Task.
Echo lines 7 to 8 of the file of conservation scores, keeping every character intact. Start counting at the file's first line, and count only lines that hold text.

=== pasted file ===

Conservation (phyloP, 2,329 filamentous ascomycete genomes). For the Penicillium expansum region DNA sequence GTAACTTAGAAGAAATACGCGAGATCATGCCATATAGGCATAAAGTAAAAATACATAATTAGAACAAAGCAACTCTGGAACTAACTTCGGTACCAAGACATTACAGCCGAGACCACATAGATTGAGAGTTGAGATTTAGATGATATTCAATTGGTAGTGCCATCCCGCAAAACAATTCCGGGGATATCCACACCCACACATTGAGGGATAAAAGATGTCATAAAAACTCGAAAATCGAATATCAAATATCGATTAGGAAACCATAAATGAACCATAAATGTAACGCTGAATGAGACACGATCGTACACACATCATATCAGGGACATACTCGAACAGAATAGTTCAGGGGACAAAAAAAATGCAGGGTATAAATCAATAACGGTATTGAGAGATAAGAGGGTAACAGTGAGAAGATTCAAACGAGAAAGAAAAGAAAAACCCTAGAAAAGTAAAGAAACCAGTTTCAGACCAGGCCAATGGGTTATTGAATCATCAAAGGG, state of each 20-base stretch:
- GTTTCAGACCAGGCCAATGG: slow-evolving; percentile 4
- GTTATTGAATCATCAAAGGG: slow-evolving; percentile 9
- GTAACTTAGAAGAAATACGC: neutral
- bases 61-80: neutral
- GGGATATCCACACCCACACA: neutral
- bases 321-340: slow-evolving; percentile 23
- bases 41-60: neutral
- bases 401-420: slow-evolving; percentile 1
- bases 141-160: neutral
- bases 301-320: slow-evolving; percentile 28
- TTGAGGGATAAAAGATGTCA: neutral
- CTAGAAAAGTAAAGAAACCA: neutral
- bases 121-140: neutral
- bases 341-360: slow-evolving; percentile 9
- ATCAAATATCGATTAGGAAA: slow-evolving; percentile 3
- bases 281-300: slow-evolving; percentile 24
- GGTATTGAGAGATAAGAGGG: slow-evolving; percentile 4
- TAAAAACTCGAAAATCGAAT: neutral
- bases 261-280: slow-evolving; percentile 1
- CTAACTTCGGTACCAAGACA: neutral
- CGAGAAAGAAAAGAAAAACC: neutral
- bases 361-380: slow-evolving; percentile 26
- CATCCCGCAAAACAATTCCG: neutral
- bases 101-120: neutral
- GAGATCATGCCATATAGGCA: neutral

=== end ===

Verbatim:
- bases 321-340: slow-evolving; percentile 23
- bases 41-60: neutral